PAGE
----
Simon held three honorary degrees; a Doctor of Humane Letters from Hofstra University, a Doctor of Letters from Marquette University and a Doctor of Law from Williams College. In 1983 Simon became the only living playwright to have a New York City theatre named after him. The Alvin Theatre on Broadway was renamed the Neil Simon Theatre in his honor, and he was an honorary member of the Walnut Street Theatre's board of trustees. Also in 1983, Simon was inducted into the American Theater Hall of Fame.
In 1965, he won the Tony Award for Best Playwright (The Odd Couple), and in 1975, a special Tony Award for his overall contribution to American theater. Simon won the 1978 Golden Globe Award for Best Motion Picture Screenplay for The Goodbye Girl. For Brighton Beach Memoirs (1983), he was awarded the New York Drama Critics' Circle Award, followed by another Tony Award for Best Play of 1985, Biloxi Blues. In 1991 he won the Pulitzer Prize along with the Tony Award for Lost in Yonkers (1991).
The Neil Simon Festival is a professional summer repertory theatre devoted to preserving the works of Simon and his contemporaries. The Neil Simon Festival was founded by Richard Dean Bugg in 2003.
Awards and NominationsEdit
|1968||Best Adapted Screenplay||The Odd Couple||Nominated|||
|1975||Best Adapted Screenplay||The Sunshine Boys||Nominated|||
|1977||Best Original Screenplay||The Goodbye Girl||Nominated|||
|1978||Best Adapted Screenplay||California Suite||Nominated|||
|1957||Writing for a Variety Special||Caesar's Hour||Nominated|||
|1958||Writing for a Variety Special||Caesar's Hour||Nominated|||
|1992||Writing for a Limited Series or Special||Broadway Bound||Nominated|||
|2001||Television Movie||Laughter on the 23rd Floor||Nominated|||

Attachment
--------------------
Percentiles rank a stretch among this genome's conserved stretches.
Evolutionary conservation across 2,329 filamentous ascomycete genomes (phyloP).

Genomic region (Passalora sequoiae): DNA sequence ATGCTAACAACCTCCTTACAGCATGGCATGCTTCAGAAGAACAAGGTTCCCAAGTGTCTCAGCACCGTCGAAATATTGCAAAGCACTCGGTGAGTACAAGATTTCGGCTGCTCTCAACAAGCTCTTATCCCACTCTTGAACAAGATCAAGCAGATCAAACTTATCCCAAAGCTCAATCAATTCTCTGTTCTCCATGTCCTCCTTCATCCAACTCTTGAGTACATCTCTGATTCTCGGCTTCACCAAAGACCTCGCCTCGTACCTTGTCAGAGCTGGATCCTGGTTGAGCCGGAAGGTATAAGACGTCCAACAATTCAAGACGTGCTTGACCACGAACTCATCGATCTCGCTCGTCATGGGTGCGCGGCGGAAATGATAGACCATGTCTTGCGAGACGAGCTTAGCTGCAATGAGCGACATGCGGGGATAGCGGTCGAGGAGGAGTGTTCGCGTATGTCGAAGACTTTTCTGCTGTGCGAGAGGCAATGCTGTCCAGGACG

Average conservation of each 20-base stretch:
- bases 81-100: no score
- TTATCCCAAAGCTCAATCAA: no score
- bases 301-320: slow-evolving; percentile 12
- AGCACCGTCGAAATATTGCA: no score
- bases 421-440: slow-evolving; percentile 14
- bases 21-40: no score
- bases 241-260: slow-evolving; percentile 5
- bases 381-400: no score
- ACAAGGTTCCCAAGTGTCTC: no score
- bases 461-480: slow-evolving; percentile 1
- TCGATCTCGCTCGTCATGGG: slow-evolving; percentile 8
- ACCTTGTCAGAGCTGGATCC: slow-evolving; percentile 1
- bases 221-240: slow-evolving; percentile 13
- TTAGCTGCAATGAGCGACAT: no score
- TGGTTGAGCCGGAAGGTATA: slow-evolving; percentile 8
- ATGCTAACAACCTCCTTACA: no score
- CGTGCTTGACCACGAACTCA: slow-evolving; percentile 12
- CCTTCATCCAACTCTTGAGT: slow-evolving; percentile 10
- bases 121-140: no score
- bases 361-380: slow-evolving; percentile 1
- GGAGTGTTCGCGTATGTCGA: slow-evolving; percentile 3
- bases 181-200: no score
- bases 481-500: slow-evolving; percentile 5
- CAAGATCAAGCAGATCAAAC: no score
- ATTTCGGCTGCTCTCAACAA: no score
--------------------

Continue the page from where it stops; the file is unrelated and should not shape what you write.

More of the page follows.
|1963||Best Musical||Little Me||Nominated|||
|1964||Best Play||Barefoot in the Park||Nominated|||
|1965||Best Play||The Odd Couple||Nominated|||
|1965||Best Author||The Odd Couple||Nominated|||
|1968||Best Play||Plaza Suite||Nominated|||
|1970||Best Play||Last of the Red Hot Lovers||Nominated|||
|1972||Best Play||The Prisoner of Second Avenue||Nominated|||
|1973||Best Play||The Sunshine Boys||Nominated|||
|1975||Special Tony||Contribution to the Theatre||Won|||
|1978||Best Play||Chapter Two||Nominated|||
|1979||Best Book of a Musical||They're Playing Our Song||Nominated|||
|1985||Best Play||Biloxi Blues||Won|||
|1987||Best Play||Broadway Bound||Nominated|||
|1991||Best Play||Lost in Yonkers||Won|||
Golden Globe AwardsEdit
|1972||Best Screenplay - Film||The Heartbreak Kid||Nominated|||
|1975||Best Screenplay - Film||The Sunshine Boys||Nominated|||
|1977||Best Screenplay - Film||The Goodbye Girl||Won|||
Writers Guild AwardsEdit
|1968||Best Written Comedy||Barefoot in the Park||Nominated|||
|1969||Best Written Comedy||The Odd Couple||Won|||
|1970||Best Original Screenplay||The Out-of-Towners||Won|||
|1972||Best Adapted Screenplay||The Heartbreak Kid||Nominated|||
|1975||Best Adapted Screenplay||The Prisoner of Second Avenue||Nominated|||
|1975||Best Adapted Screenplay||The Sunshine Boys||Won|||
|1976||Best Original Screenplay||Murder by Death||Nominated|||
|1977||Best Original Screenplay||The Goodbye Girl||Nominated|||
|1978||Best Adapted Screenplay||California Suite||Nominated|||